Our rooms are part of a square compound with a central courtyard - well, a central expanse of cement at least. It looks like drab concrete from the outside, but the inside is painted in a cool geometric design. We're sharing a room so the other one will be available for other guests, and we're right next to the library and Lucas' office. Our hopes were raised when we saw a bathroom with a sink, showerhead, and flush toilet; but alas, there is no water hookup yet, so we depend on a nice man named Fredo to bring us water every day. The library is very different from the one in Jordan Nu - it is more geared toward children, so there aren't as many adult novels, which is unfortunate for us. It is actual a favorite study spot in the evening for students from the Polytechnic across the street. Readers can choose from one of four tables to read quietly at, which is a marked contrast from the madhouse of children sprawled across the floor that we're used to dealing with.
We hope to have a clearer idea of our agenda after a meeting tomorrow with the librarians from the three libraries with which we'll be working. For now, we're working with Darius, the Sumbrungu librarian, to organize a 90-minute evening reading session with 5th graders, combining teaching reading strategies with games and fun activities that make them learn without realizing it. We're looking forward to teaching them the basics, such as how to sound out words. And again we find ourselves facing a language barrier, which hopefully will improve as they get used to our accent. Our favorite moment with the kids so far was last night, after the demonstrated some fast-paced dances that they do, and they asked us to share an American dance with them. After racking our brains, we presented the Macarena, which was greeted with peals of laughter. We think they liked it though - we saw a few of them continuing to do it as they walked away.
Most of the care packages that I receive from family and friends often include children's books in French, puzzles or nifty arts and crafts materials for me to give to the Pobé-Mengao Library. I wish that I had another 10 copies of a book recently received from a family friend in Québec, to give to every FAVL library.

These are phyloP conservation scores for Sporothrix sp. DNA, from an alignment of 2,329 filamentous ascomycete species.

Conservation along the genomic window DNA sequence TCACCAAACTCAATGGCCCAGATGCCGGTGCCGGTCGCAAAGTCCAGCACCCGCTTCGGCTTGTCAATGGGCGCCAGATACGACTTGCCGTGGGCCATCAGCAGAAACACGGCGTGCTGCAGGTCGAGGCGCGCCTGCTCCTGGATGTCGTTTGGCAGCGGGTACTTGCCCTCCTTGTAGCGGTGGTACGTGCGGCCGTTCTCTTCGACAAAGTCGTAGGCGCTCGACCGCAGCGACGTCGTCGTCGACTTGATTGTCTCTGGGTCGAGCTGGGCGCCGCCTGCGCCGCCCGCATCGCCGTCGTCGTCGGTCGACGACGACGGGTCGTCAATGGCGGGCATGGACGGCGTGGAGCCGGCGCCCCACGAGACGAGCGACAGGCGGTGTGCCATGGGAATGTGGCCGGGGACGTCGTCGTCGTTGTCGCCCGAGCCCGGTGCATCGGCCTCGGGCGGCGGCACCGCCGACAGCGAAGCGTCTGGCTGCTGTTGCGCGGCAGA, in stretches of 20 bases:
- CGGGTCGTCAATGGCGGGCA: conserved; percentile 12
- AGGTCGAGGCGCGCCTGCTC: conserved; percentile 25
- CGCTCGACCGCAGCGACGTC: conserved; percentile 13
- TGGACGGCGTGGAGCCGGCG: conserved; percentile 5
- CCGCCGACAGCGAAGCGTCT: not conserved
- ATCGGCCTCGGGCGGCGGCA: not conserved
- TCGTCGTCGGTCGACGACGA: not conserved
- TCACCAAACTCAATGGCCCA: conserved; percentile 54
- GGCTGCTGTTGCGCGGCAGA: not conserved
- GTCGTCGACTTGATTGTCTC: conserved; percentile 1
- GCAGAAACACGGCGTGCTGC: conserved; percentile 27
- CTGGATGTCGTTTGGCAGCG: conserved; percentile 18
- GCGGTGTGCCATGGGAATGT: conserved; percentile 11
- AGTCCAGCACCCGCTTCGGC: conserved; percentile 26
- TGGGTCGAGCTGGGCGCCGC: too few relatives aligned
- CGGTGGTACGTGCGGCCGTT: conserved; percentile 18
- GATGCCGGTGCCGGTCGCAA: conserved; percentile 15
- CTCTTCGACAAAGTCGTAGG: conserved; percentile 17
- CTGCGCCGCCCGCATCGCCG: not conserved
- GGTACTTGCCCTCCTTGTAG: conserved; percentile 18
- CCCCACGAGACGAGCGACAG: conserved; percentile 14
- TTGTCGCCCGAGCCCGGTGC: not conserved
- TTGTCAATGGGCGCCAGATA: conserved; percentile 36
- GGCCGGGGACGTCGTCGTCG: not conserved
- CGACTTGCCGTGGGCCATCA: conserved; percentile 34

The book is titled 1001 activités autour du livre by Philippe Brasseur. "Le but de ce livre n'est pas d'apprendre à lire, mais donner la passion du livre et de la lecture aux enfants...Comment? En jouant, en dessinant, en inventant, en parlant, en mimant...tout cela grace aux livres. (The goal of this book is not to teach how to read but to give the passion of books and reading to children...How ? By playing, by drawing, by inventing, by talking, by miming...all this thanks to books.)
The book not only describes how to do hundreds of different activities but also how to create an inviting reading environment, improve story telling techniques to encourage young readers, start children's book clubs and more.
I'm opting to pass the book around to the different libraries so that all can benefit from it, before giving it to Pobé. Anyone thinking of donating French books to the FAVL libraries, I would definitely add this one to the list.
Library of Dohoun
- Educational discussion with CM2 students on the importance of trees. The students gave examples of why trees are so important: provide shade to rest, medicinal purposes, can make paper out of them, they give us fruit to eat. Several students talked about the importance of planting trees to decrease deforestation.
- Tutoring session going over punctuations and different vocabulary words.
- Visit from the Mayor of Houndé with some French visitors. They donated 34 books. This was the third time the French group visited us and the second time they donated books.
Library of Koumbia
- Read two of the RWA books with CM1/CM2 students titled "What Is Your Job" and "Parts of the Body." After we had a discussion about what the students wanted to be when they grew up.
Library of Boni
- Organized a scrabble contest in which students and teachers participated. The event was very interesting, lasting until 6 p.m. All participants received prizes.
- On January 6th the Mayor of Boni donated 26 books; 11 of which were from a Best Books selection and 15 books for children.
Library of Dimikuy
- Organized the reading activity "Guess the Ending" where we only read the first part of the book and asked the children to imagine the ending.
- Dounko led a session for the women of Dimikuy about the benefits of the Moringa plant. The women were very interested and asked a lot of questions. Some of them already use the leaves when cooking but did not realize all of its benefits.
- Organized a session on the importance of hygiene by putting traces of hot pepper on our hands. We can't see the traces of hot pepper on our hands but we know not to rub our eyes with it. Just like the traces of hot pepper, we can't see germs and bacteria but they can still hurt us and make us sick. So we must wash our hands with soap and water several times a day.
There is currently a *job opening* for a Resident Director-Ghana, University of California.
For recent grads (with experience in Africa). An MA is required, but not a Ph.D. The closing date to apply is*February 22, 2011*. See the following website for information:
In 2007, all the general-purpose computers in the world computed 6.4 x 10^18 instructions per second, in the same general order of magnitude as the number of nerve impulses executed by a single human brain.From Science Daily Digest.